The Heroes by Joe Abercrombie
Published by Gollancz, January 2011 (Review copy received.)
ISBN: 978 057 508 3837
Review by Mark Yon
First off: for the sake of clarity, I guess I had better point this out from the start: my name has been used for a minor character in this book. Obviously, I’m flattered and honoured –and I must say that it is very odd, reading your name in print, knowing that in some strange way you’ve influenced the telling of a tale.
I say that because there may be others who will notice this and surmise that, as a consequence, with the reviewer suitably bribed, this review will automatically be fulsome. And usually if such a situation arose, I would step back and let somebody else review it.
And yet, and yet....This review is pretty glowing: but it is not for that reason.
This book, Joe’s fifth in less than five years (take that, some of you other Fantasy authors who we will not mention here!) and shows that he can write a darn good tale. And a tale that is more stylistically ambitious and tighter focused than before and yet still clearly Joe.
For fans of the earlier books, there are some things that don’t change radically. This is not a reinvention but a refinement.
Like others in The First Law series, we again have a band of heroes, some of whom have crossed paths with us before. We are back in the land of the Nine, with references to characters we may have met before, albeit briefly. (And we have maps, of sorts, which will please many.)
In actual fact, the tale involves bands of men and women, on both sides of a battle, at a time when the War of the North is still rampant. The tale is told from the different perspectives of those involved, both North and Union. On the Union side, led by Lord Admiral Kroy, are three divisions commanded by Generals Jalenhorm, Mitterick and Meed. Much of their actions are told through the character of disgraced Bremer dan Gorst, (who we have met before) and here plays a cynical observer whose efforts here may redeem him in the eyes of King. To bolster the Union ranks there is also a group of Northmen fighting with the Union, led by (old favourite) the Dogman, now sworn enemy of the leader of the Northmen. The opposing side of The North is led by Black Dow and his War Chiefs. With Curnden Craw, Scale and ‘Prince’Calder (both sons of Bethod, the now-dead King of the North), Caul Reachey, Glauma Golden, and Cairm Ironhead, the Northmen aim to break the Union and create a change of fortunes in the War of the North.
As you might expect from Joe, this makes rather grim telling. It is a tale of dirty battles and skirmishes with the delineation between good and evil thoroughly blurred. As we should expect, there are lots of flawed characters, nasty characters who might be nicer than we think (see also Glokta in the previous series), nasty characters who are just nasty (see Black Dow), innocents who have nasty things done to them... and throughout that Abercrombie sense of dark humour.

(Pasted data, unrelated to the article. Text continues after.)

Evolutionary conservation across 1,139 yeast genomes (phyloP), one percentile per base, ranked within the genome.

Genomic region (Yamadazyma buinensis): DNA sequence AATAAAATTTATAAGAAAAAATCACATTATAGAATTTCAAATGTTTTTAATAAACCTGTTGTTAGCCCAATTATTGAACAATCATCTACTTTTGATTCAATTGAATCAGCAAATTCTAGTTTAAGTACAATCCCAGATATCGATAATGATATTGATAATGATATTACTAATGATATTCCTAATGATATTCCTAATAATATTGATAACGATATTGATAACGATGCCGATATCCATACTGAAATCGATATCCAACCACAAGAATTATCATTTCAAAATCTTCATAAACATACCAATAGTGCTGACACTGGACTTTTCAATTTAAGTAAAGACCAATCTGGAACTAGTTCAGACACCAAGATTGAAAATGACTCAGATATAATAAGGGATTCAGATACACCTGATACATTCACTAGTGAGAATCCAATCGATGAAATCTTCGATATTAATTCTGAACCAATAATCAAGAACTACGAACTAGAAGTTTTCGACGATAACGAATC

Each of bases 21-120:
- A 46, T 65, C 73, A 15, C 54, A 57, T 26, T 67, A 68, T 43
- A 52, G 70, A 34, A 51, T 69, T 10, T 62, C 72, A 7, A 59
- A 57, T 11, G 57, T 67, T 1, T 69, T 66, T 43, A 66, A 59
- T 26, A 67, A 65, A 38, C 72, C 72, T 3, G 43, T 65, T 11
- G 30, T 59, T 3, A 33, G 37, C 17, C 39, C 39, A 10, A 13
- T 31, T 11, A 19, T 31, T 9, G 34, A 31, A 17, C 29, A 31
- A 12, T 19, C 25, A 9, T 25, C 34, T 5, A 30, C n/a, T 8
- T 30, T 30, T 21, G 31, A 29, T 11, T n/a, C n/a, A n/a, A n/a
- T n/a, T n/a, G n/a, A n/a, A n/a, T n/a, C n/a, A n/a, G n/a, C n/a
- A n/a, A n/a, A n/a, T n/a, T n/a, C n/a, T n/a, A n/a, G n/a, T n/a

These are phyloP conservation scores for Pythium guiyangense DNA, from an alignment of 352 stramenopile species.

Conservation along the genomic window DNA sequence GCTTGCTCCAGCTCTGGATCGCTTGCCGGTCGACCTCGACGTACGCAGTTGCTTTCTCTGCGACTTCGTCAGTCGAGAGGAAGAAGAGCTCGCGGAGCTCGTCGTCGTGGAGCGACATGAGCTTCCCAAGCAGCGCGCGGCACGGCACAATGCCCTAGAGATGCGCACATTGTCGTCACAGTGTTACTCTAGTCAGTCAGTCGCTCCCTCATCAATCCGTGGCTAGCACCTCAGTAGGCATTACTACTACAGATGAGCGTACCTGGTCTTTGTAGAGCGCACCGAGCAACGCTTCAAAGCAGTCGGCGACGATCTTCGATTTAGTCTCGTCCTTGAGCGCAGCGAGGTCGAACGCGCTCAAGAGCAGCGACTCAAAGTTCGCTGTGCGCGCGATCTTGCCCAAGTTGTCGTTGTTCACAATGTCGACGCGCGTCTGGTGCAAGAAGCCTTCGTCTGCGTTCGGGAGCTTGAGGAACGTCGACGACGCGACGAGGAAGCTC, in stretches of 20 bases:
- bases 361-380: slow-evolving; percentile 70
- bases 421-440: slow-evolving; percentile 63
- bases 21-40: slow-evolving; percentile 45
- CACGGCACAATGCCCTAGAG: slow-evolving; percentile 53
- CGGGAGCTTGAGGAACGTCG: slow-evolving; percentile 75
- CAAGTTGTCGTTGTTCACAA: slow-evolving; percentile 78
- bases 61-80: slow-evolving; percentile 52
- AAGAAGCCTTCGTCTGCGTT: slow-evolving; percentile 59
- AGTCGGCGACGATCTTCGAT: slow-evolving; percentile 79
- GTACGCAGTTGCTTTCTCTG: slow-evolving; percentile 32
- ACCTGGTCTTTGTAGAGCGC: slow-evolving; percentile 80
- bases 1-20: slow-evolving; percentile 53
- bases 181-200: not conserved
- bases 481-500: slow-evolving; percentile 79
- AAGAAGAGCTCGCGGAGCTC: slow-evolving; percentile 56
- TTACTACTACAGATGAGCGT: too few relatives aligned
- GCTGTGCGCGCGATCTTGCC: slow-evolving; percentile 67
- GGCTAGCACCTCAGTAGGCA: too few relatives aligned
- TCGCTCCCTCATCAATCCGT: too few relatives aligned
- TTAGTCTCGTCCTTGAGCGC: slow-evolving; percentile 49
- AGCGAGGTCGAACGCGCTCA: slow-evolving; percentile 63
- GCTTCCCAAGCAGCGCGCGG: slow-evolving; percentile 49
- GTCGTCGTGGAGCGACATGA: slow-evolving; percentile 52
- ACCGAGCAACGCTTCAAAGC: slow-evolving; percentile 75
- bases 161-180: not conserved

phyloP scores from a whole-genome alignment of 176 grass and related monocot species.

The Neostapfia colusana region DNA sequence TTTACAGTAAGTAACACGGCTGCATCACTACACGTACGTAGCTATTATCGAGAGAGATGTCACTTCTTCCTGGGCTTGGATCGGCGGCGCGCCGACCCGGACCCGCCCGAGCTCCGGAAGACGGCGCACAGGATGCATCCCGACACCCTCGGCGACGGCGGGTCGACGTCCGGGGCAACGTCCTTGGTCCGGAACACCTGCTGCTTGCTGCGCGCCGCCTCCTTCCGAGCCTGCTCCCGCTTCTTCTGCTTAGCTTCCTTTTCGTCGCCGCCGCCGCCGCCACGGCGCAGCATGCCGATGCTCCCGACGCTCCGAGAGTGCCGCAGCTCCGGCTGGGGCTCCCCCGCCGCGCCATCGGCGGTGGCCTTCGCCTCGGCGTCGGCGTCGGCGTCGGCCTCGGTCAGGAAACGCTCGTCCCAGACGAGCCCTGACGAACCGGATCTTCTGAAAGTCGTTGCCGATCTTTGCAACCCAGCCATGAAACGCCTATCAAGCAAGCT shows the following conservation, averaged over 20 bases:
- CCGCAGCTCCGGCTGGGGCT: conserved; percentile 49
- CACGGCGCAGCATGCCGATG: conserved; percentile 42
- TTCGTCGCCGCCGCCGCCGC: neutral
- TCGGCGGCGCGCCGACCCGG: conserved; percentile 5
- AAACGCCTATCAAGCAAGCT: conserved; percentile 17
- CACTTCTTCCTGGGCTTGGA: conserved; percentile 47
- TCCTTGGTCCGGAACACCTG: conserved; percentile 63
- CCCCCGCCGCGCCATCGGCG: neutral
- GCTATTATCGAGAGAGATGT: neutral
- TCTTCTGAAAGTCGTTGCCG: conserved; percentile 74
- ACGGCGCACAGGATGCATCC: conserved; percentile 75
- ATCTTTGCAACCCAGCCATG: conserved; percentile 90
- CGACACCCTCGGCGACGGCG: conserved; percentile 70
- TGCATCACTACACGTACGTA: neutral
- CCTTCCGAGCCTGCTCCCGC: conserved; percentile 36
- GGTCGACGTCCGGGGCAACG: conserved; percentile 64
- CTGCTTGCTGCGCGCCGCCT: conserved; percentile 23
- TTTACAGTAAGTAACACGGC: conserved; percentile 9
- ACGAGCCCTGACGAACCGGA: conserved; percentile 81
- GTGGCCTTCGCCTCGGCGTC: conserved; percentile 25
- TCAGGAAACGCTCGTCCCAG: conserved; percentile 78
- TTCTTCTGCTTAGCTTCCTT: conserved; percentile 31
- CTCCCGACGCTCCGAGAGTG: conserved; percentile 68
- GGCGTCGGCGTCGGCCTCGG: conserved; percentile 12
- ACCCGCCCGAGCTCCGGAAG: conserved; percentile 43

Joe’s take on female characters is always interesting, if a little scary. They are often bright in intelligence and yet dark in mood, cynical, assertive, knowledgeable and rather cruel. The new character that fitted this template, named Wonderful, is anything but the name would suggest. I would hate to be on the wrong side of her, but I guess that’s the point.
Through this hefty tome the world of the Nine is expanded, though on a small, focused scale. This is an isolated tale of a battle over three days. What I liked here is that although at first I thought that the short time and tight focus would limit the tale, in the end, to my surprise, I found it didn’t. I liked the different perspectives on the same battle. It worked. Imagine something like Dunkirk or Waterloo or the Battle of Naseby explained, but in an Abercrombie style and by concentrating on small groups which meet and overlap throughout the story.
This is Epic Fantasy on a small scale, not an epic battle of the scale of Waterloo, yet the horrors and futility of war are shown just as clearly, perhaps more so by focusing on smaller, more identifiable assemblages of characters. Joe combines both moments of gross-out fighting with little moments of internal introspection and clarity. And does so with increasing subtlety. The point towards the end is that anyone who stands up and fights, anyone who does what is right, or even what is wrong but because they must, is a hero. Though many of the characters are indefinitely moralled, they all play their part.
Like Best Served Cold, this works well as a stand-alone, though for those who have been here before there are a few nice connections to previous novels. It’s not too obtrusive, but it adds to the tale for those who have read before.
Again, Joe surprises me. The basic premise may not be all that new, but the telling is wonderful. I was genuinely pleased to find that when I thought I knew where the tale was going, it didn’t and that I should’ve realised (again!) that I should not jump to genre conclusions.
This is a fast-paced, hard, mean book, with characters of an ambiguous nature, actions that are decidedly questionable and expletive-rich dialogue that seems to have emerged from the bottom of a sewer. And yet, as it unfolds, for all its potty-mouthing, the tale draws the reader inexorably in. This was a book hard to put down, which for a nearly 700-paged novel takes some doing.
Though I have loved the books before, for me this is Joe’s highlight to date. This is an evolution from, and a distillation of, all that was great in his previous books. Though there was the odd very minor misstep, I loved it. The man just keeps getting better and better. Damn him!
Mark Yon, October- December 2010
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